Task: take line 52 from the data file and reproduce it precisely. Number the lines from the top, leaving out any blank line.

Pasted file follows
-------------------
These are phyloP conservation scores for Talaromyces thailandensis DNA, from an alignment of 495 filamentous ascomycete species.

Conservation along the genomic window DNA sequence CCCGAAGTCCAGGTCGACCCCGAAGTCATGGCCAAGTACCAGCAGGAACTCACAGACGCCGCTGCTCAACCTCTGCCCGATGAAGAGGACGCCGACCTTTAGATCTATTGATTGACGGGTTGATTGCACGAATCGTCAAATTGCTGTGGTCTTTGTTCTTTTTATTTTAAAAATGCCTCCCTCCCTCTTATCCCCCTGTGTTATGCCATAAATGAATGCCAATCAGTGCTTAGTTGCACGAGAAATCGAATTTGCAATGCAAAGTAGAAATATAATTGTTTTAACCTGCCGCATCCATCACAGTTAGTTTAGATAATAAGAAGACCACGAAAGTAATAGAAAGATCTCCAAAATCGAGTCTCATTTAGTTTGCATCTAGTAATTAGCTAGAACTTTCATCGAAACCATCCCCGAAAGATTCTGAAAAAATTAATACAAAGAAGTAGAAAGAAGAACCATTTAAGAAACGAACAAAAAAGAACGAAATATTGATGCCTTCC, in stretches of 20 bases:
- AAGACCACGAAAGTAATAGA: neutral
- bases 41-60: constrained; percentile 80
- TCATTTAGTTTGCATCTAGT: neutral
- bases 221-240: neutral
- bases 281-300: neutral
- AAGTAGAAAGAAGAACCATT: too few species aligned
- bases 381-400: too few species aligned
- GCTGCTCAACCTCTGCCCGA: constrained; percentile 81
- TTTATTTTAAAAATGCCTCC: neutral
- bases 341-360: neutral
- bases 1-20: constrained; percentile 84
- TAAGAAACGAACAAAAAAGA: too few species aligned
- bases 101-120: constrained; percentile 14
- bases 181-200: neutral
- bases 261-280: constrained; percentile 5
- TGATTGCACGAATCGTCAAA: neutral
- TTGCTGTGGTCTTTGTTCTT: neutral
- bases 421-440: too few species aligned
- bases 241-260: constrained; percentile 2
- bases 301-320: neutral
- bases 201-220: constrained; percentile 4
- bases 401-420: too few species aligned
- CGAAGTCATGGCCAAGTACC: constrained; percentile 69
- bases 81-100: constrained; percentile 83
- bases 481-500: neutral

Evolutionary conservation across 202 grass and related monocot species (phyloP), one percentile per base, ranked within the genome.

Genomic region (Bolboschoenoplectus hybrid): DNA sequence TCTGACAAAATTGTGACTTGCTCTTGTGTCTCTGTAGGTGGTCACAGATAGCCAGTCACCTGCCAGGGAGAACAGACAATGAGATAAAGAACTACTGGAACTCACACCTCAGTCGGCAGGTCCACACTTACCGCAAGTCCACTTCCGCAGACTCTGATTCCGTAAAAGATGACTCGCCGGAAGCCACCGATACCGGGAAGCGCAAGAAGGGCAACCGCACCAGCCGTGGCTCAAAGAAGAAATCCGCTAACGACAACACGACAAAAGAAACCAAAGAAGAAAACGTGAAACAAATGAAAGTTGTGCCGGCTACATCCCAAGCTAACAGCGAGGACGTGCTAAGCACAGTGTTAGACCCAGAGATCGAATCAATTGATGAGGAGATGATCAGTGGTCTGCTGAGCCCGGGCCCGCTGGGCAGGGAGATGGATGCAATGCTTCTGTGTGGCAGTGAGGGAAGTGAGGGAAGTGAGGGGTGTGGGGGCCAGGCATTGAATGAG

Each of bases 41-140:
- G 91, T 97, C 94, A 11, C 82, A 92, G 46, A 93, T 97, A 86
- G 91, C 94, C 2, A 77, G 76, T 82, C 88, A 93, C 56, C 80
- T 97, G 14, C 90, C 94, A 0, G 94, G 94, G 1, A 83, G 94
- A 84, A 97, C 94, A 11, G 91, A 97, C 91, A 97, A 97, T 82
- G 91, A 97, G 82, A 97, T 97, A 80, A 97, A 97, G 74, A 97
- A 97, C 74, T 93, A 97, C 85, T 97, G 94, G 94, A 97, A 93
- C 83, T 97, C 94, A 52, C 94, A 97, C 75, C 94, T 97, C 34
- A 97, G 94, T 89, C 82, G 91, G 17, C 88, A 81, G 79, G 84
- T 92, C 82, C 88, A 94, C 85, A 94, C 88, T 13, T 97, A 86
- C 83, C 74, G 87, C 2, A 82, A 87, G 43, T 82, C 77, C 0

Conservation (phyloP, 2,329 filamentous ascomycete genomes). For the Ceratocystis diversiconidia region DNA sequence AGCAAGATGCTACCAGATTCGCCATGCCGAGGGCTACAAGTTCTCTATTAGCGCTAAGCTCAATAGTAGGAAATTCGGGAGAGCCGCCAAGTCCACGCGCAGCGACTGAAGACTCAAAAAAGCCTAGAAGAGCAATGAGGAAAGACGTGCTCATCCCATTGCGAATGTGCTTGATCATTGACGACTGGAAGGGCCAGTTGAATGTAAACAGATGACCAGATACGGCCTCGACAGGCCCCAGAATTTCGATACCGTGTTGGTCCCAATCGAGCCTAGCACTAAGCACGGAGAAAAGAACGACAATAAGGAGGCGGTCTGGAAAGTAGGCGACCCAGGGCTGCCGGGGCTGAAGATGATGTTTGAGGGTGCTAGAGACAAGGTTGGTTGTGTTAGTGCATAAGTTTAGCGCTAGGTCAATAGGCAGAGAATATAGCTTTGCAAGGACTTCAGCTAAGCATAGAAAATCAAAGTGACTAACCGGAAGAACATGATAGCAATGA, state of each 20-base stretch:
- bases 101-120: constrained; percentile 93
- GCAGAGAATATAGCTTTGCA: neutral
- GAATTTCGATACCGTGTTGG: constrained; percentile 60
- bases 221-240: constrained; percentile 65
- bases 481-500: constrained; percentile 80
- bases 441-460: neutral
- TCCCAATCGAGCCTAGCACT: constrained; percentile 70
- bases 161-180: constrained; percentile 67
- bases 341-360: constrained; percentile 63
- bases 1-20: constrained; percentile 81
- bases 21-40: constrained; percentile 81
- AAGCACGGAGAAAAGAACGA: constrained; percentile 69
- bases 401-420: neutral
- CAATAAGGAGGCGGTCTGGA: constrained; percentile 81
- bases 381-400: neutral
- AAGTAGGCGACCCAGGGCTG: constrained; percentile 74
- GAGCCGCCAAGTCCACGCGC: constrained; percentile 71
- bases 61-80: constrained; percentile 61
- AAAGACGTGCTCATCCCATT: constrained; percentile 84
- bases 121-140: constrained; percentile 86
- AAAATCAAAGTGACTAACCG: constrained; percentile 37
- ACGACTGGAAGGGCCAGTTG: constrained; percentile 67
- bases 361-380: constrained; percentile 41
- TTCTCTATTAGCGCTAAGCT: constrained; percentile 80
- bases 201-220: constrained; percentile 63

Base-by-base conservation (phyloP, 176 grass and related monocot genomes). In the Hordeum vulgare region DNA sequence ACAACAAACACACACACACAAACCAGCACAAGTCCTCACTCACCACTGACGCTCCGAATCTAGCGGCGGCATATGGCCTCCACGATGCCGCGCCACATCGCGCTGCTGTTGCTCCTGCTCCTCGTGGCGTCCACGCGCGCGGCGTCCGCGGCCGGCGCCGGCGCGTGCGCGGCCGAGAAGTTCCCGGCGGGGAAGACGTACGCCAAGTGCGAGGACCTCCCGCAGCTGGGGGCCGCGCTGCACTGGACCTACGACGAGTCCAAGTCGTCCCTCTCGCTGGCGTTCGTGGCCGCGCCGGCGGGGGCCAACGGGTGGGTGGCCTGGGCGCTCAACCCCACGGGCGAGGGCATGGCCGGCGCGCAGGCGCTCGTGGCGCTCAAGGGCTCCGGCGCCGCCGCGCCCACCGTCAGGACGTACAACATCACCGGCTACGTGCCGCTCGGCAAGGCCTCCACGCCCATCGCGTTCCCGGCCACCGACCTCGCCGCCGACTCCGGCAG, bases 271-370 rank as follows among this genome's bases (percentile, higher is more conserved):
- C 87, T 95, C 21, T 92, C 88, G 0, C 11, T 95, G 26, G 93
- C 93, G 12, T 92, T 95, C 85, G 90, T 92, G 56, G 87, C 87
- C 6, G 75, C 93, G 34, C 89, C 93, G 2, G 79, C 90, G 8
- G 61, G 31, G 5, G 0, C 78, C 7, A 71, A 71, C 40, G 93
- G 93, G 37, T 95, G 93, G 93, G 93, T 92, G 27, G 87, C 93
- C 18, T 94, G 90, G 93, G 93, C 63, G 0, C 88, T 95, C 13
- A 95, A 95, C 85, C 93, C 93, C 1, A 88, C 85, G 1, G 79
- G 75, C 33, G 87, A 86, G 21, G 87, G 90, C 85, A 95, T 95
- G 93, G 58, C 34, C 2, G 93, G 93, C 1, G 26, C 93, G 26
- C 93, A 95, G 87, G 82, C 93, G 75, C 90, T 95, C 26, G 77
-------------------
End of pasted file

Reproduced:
- bases 21-40: constrained; percentile 81